Historical Plaque Properties

 

Ann Ward - Widow
293 Albert Street
1874

 

It is certain that Ann Coyle was born in Ireland, however, where in Ireland is not known. What is less certain is the year of her birth which varies widely from 1813 to 1822 depending on the document. There is little record about Ann’s parents, although her mother was likely Elizabeth, maiden name perhaps Reilly, who according to census data was born in Ireland about 1800. Some researchers believe that Ann’s father was a Philip Coyle.

 

The Coyle family appear to have emigrated to Canada prior to the mid-1840s. As with many of their countrymen they likely came up the St. Lawrence River from Quebec City or Montreal and on to Toronto before dispersing to various parts of the province and beyond. The parish records for Toronto’s St. Paul’s Roman Catholic Basilica show that on August 13, 1845 an Ann Coyle married a Thomas Ward. Documentation is scarce concerning the Ward family, however, various census suggest that Thomas was born in Ireland about 1811 or 1812.

 

Land records for 1845 also show that Thomas Ward leased Lot 1, Concession 4 in Ellice Township from John H. Cameron a Toronto lawyer, businessman and politician who had purchased several lots in the township purely for investment purposes, although he apparently never visited the township.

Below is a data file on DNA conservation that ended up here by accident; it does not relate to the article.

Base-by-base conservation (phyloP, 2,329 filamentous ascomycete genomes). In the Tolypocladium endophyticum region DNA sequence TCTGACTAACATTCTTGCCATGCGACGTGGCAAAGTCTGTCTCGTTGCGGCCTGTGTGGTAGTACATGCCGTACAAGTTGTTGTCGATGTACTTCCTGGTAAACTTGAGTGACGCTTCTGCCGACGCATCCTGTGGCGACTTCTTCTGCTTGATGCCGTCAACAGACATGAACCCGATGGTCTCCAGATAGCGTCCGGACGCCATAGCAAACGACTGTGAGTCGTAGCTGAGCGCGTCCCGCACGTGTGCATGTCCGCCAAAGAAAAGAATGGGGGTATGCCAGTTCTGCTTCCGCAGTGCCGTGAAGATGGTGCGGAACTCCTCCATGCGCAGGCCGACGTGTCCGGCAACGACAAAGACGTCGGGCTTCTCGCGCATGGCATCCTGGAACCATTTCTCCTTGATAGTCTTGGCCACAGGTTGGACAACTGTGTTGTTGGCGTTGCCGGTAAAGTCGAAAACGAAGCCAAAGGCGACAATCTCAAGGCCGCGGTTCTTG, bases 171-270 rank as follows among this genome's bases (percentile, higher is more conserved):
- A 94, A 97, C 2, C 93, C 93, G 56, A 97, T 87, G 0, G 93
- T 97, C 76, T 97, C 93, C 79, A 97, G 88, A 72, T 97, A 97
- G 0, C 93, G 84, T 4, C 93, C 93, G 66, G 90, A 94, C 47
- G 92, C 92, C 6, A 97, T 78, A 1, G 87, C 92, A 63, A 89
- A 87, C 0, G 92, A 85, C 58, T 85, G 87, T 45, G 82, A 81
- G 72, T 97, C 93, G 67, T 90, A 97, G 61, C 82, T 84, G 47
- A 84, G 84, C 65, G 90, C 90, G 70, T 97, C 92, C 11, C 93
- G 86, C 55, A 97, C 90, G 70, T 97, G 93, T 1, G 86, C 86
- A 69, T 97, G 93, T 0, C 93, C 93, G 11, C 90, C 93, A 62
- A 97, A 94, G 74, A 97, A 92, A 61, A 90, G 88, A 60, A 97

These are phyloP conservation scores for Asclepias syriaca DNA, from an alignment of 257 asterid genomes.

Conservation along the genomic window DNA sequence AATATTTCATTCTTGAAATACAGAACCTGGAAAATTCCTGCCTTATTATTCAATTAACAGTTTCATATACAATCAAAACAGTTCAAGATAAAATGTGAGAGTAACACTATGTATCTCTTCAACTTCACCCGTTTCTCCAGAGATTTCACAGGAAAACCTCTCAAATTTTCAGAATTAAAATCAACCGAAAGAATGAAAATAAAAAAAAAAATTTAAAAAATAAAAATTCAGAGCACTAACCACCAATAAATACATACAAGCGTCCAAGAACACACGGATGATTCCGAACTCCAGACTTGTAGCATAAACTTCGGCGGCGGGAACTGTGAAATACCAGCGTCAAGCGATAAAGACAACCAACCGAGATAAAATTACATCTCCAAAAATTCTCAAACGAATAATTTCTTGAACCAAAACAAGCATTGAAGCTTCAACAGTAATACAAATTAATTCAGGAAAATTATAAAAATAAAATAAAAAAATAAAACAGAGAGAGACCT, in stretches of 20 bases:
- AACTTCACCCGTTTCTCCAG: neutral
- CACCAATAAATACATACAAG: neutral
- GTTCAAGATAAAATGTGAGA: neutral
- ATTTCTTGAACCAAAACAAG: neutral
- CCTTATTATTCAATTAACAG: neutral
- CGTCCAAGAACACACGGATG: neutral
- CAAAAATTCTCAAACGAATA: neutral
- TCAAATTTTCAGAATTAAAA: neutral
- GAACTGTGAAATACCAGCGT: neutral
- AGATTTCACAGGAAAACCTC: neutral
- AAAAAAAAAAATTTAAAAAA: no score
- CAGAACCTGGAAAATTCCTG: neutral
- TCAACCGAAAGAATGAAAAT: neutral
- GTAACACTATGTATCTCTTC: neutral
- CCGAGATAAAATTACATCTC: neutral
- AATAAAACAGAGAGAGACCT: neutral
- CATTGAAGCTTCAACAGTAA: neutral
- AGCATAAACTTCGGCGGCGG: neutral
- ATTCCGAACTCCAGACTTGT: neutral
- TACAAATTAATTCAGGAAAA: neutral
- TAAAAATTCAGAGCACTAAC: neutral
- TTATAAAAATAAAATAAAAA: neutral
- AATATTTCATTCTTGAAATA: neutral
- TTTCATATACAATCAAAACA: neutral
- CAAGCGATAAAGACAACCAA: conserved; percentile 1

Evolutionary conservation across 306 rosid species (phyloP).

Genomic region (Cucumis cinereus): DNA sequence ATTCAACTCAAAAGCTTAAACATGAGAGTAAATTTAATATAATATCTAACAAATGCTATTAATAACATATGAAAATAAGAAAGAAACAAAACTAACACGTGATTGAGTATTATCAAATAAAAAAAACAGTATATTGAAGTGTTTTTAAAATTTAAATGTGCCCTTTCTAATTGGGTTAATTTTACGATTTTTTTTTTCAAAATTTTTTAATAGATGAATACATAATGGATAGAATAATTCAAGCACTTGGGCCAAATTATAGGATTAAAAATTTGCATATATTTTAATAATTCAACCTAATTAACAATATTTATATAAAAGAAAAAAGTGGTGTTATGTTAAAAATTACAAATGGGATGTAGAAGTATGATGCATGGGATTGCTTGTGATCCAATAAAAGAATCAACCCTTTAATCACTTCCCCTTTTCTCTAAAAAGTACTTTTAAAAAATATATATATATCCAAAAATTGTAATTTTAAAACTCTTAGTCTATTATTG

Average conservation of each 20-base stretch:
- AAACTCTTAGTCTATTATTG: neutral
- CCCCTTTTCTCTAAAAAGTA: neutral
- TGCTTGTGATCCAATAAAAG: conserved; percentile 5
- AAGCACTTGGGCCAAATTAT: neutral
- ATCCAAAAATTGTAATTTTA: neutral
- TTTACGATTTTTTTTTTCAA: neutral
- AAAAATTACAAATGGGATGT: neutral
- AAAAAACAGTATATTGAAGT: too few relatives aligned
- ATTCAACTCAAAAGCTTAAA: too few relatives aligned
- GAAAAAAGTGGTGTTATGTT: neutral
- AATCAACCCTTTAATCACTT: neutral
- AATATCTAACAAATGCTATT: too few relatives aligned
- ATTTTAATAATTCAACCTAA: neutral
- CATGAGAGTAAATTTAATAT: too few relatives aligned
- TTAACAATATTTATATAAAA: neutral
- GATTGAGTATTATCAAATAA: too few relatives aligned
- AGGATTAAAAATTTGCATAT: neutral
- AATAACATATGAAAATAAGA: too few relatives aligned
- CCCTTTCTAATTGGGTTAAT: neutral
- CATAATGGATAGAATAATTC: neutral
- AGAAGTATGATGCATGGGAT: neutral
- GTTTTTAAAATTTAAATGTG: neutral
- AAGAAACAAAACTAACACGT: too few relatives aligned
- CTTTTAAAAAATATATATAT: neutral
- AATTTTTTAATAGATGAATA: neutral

By 1851, Ann and Thomas were living in a one storey log shanty with their family of two boys and a girl, which would grow to a total of nine children. Through sheer determination and hard work they were able to raise enough cash to purchase or, at least, put a down payment on the 100 acre farm, which was a significant milestone for any immigrant family. By 1860, Thomas sub-divided the land into two fifty acre farms, fronting present day highway 119, and transferred or sold the east part to Patrick Coyle who had lived next door and was likely Ann’s brother.

 

In May 1870, Thomas died of consumption and in December of the same year Ann’s eldest child, William, who was in his twenties passed away.

 

Ann continued on the farm with her six surviving children and was helped by a 30-year old aboriginal, Jacob Indian, who described himself in the 1871 census as a hunter.  She sold the farmand in 1873 purchased two-fifths of an acre on Albert Street. The following year she moved into her new house at 293 Albert Street with her children.

 

Ann lived in the house for the rest of her life. During that time her children left to get married or moved away to be replaced by various grandchildren. In 1901, as an example, four Culliton grandsons, the children of her widowed daughter Ann came to live with their grandmother for a time.

 

Ann Coyle Ward died on Thursday, April 15, 1909. She was survived by her daughter Mary who had married James Easson of Stratford in 1874 and her son Philip who had like many young men from Stratford moved to the Canadian West in search of opportunity. Ann, who could neither read nor write, exemplifies the resilience and toughness of spirit of many Irish women who came to this country during the nineteenth century. Despite adversity Ann  survived and built a better life for her family